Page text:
A long time I felt tempted to buy an Elektron Digitakt (meanwhile I could not resist anymore and bought it) or a Teenage Engineering OP-Z, cool little machines, which promise to offer an autonome production-environment and contemporary sound-design. On Youtube everybody is telling, that it’s a must today, to free yourself from the DAW and to go back to powerful hardware-machines. Somehow all these influencers managed it brainwash me and now I also believe in the over-hyped hardware. But all those cool hardware-devices are pricey. Therefore I looked after a machine, which should be more affordable, but could serve me with similar virtues. Soon I looked on the vintage market and found the Boss DR-5.
The DR-5 was designed with the guitarist in mind (back in 1991, when the machine hit the market, guitars were still popular). I will not numerate all specs of the DR-5, but there were a few things, which stroke me immediately:
- Battery powered
- Internal Sounds
- Internal Sequencer
- Easy, guitar orientated input of notes
- Easy chord input
What I expected from the device? I wanted a little production studio, which I could carry with me everywhere and which could work like a sketchbook. At last I hoped, that I could tweak the internal sounds to sound cool, though the Boss is more than twenty years old. So I got one from ebay for only 100 Euro and packed it in for the upcoming vacation. During our vacation in France I used it almost everyday and created many song-ideas on it. After you feel familiar with the sequencer the concept of the DR-5 is flawless and offers a lot. The functionality of the sequencer in combination with the fretboard style input and dedicated chord-buttons lead to a fast workflow. I remember laying on the bed with headphones and the DR-5 running from battery-power and I became not tired to input one idea after another. The sequencer is comfortable, though not as comfortable as newer ones (more on that later). What I most miss here are dedicated step-buttons like on the TR-808 and 909. Instead of buttons the steps are only visualised on the tiny display.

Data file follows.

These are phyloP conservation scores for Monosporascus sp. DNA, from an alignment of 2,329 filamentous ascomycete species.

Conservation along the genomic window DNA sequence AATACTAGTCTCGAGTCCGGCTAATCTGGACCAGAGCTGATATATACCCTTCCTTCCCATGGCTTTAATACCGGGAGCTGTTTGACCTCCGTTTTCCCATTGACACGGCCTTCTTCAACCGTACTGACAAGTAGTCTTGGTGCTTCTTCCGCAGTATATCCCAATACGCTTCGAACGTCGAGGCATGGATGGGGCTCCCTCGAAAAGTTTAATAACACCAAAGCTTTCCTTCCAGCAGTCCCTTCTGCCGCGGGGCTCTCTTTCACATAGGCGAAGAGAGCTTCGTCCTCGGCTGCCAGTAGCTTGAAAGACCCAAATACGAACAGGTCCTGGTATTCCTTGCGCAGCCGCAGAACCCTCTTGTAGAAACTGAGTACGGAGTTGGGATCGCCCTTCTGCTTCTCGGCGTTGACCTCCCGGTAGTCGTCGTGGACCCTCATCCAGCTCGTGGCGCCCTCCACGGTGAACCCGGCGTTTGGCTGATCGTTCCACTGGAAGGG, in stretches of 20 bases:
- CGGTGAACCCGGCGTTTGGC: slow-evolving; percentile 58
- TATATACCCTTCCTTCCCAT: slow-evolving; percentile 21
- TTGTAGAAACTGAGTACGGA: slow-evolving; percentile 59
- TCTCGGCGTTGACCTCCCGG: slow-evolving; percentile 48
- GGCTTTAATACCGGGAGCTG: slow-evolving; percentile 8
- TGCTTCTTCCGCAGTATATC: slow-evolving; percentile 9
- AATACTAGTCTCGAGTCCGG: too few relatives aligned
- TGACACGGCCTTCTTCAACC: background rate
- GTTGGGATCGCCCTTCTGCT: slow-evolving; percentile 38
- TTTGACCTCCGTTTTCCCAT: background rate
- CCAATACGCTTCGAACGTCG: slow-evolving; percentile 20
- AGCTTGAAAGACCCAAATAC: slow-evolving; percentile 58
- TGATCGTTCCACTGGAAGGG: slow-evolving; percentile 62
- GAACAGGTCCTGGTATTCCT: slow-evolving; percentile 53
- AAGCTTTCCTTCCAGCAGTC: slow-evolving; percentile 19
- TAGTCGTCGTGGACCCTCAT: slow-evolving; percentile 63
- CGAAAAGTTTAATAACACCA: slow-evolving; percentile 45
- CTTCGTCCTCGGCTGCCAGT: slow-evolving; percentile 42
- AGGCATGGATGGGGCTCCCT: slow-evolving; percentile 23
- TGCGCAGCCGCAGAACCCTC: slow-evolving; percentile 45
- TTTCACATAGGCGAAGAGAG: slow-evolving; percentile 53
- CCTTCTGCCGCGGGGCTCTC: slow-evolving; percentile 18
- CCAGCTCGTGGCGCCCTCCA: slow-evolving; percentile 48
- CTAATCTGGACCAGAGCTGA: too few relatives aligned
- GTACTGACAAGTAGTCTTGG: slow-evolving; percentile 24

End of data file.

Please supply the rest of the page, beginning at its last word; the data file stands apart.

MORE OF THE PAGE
However after some practicing you get used to the interface. Another downside of the 90s design comes to the light, when you try to modify patterns and steps while the sequencer is running. In fact many commands can only be executed, when the machine is stopped. This is kinda sad, because otherwise the Boss could also become a tool for your next Techno-session. But it was not designed for realtime performance. It was meant to be carefully programmed at home and to accompany the guitar (or bass)- player on stage with a quality playback. Coming back to my initial idea to replace a modern Elektron or Teenage Engineering device regarding sketches the DR-5 can still convince. If you are looking for a mobile composing-station and if you are a guitar player and feel familiar with the guitar layout, you will find nothing as easy and comfortable on the actual market. In fact I really wonder, why this layout was not further developed by Boss. I could imagine, that today there are even more guitar players, which would get attracted by cool, new electronic toys. And a concept like this combined with a modern sound engine could seduce many, many guitarists.
But you know we musicians always want more, more possibilities, more functionality, more of everything. The end of the story is, that after the experience with the Boss DR-5 I could not resist anymore to buy a Digitakt, because I realised, what the Digitakt would do better. I am not sure, if that more of functionality justifies the price-tag. When I compare these two machines I can even find plus points for the Boss.